Helmet – Melkweg, Amsterdam – 18/12/2004









Khaki and black were the colours of the night, as an all male crowd (hardly a no-tail in sight) gathered around the new-look Helmet to hear what they had to say after a seven year absence.


Promoting a new album, ‘Size Matters’, slagged off in some quarters for not sounding like Helmet and touring with a band featuring only one-and-a-half of the old lineup, slagged off in some quarters for not being the real Helmet; the question begged to be asked: Were we going to get Helmet or some other, substandard, softer headgear – a beret perhaps, or a beanie?


The question was answered instantly as the band came on and launched into ‘Bad Mood’ from the debut album, 1991’s ‘Strap It On’. Hard-edged and buzzing, raw as a scraped knee, this sounded like the band of old and the crowd knew it. They started bouncing.


And so did the new bassist, Frank Blasko (along with the drummer, John Tempesta, an ex member of Rob Zombie’s band). My how he bounced. Striding, lunging and jumping he was a very bouncy man indeed. Putting even Tigger to shame he didn’t stop moving for the rest of the gig. By contrast guitarist Chris Traynor (of Orange 9mm and the ‘half’ member – he toured with Helmet on their last tour as well as laying down some studio guitar parts for the last album ‘Aftertaste’) was an ocean of statesman-like calm.


Next up was ‘Smart’, the opening track off the new album. Having already listened to and hugely enjoyed ‘Size Matters’ I was pleased we were getting straight into the new material. It’s bollocks to say that the album doesn’t sound like Helmet. Page Hamilton was always the backbone of the group: founder member, writer of most of the songs, shit-hot-jazz-trained-guitarist-turned-noise-merchant and distinctive vocalist – he’s as Helmet as a tin hat with military insignia, and where he goes the Helmet sound follows.


And what a distinctive sound it is. Using a technique/style pioneered by the Pixies, but with a few tons of rusty metal bolted on, the songs often follow a pattern of hard ass verse and gentler chorus: chainsaw bass, AK-47 guitars and nail gun vocals softening as the song moves into the refrain with the vocals mixed back into the instruments as both become more melodic and harmonious. At this point Helmet can sometimes sound like the Foo Fighters – the next track to be played, also off ‘Size Matters’, ‘Crashing Foreign Cars’, is a good example of this – except the Foo Fighters don’t deserve the comparison. They are a bland wall of sound when compared with Helmet, lacking the hard edge or distinctive vocals; a vanilla milkshake versus a Jack and Coke. And thrice as dull as the milky beverage. A more flattering comparison, and one with more testicles, would be System of a Down. Clearly influenced by Helmet they take the hard/soft dichotomy to it’s auditory extreme.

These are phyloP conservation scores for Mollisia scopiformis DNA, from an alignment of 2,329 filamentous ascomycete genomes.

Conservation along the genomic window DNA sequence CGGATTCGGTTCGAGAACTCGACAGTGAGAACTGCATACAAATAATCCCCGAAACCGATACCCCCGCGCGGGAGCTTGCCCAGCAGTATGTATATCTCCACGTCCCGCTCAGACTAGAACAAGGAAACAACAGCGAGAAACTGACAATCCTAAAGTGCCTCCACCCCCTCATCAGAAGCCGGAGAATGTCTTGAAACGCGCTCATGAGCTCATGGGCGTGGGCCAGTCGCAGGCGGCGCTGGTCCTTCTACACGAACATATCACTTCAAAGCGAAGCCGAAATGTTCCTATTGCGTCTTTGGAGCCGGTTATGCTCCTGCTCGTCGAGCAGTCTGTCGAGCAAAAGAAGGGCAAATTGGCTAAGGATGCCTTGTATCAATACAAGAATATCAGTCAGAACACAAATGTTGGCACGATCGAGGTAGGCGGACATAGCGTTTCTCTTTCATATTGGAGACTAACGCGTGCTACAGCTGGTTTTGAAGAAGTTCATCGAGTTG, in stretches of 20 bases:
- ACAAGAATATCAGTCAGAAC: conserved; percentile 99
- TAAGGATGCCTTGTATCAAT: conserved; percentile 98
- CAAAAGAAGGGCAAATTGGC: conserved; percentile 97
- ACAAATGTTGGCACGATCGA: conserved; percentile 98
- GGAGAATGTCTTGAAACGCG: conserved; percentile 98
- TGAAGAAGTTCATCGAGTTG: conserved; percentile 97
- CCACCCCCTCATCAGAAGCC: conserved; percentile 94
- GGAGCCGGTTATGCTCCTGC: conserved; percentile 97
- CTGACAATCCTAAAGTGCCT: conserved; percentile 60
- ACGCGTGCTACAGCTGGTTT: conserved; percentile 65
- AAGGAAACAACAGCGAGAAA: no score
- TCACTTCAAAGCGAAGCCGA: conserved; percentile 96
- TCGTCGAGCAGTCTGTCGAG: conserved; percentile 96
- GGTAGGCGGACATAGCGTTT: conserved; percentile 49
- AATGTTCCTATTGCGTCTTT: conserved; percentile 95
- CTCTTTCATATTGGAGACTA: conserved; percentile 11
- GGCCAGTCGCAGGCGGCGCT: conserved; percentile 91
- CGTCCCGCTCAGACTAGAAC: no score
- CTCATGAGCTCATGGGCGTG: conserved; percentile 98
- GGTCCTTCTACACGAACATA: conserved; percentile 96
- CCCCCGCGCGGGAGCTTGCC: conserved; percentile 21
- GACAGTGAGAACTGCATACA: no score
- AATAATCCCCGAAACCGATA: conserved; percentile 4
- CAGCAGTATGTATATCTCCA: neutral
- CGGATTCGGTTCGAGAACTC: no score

Next up was the classic ‘Milquetoast’, off arguably their best album, 1994’s ‘Betty’. As gritty and raw as it gets, listening to this is like licking cream off sandpaper: it lacerates but it’s worth it!


This was followed by the charismatic ‘See You Dead’, the best track on ‘Size Matters’. The chugging, bouncing bassline reminiscent of ‘No One Knows’ by Queens of the Stone Age sent Blasko into paroxysms of pogo-ing delight and put the seal on what had developed into one of those rare, joyful gigs of friendly, grooving moshpit and many smiles. Jolly banter from Page Hamilton (grinning and angular, the braying mantis), clearly suffering from the effects of last night: "Phew! Amsterdam! What a city! How do you guys take it…?" added to this atmosphere of bonhomie that was blissfully in contrast to the sonic shrapnel that was being hurled from stage.


The set built up and up to my personal highlight, ‘Wilma’s Rainbow’ from ‘Betty’, which was corrupted and twisted out of shape, almost deconstructed as it went straight into ‘In the Meantime’, the title track of the second album and another Helmet classic.


So, what of the critics who say this isn’t Helmet? Pah! Helmet are still the same band with the same sound. Live they’re as raw as ever and on vinyl, if anything’s changed it’s that they’ve matured a little. They’ve ripened, the edges are less rough, less angular and they are even better for it. To use a cooking metaphor, the old Helmet was like a veggie spag-bol put together by some students. They added tofu-mince, tomatoes, salt and pepper and a few herbs and got a good, solid, no nonsense dish. However, maturity and a little experience dictates that if you add a teaspoonful of sugar and a little cream, the meal is transformed into something a little richer, a little more haute cuisine. It still has the same kick, it’s just a little smoother. I guess it all depends on whether you like cream and sugar with your Helmet.


Words : Nick Spong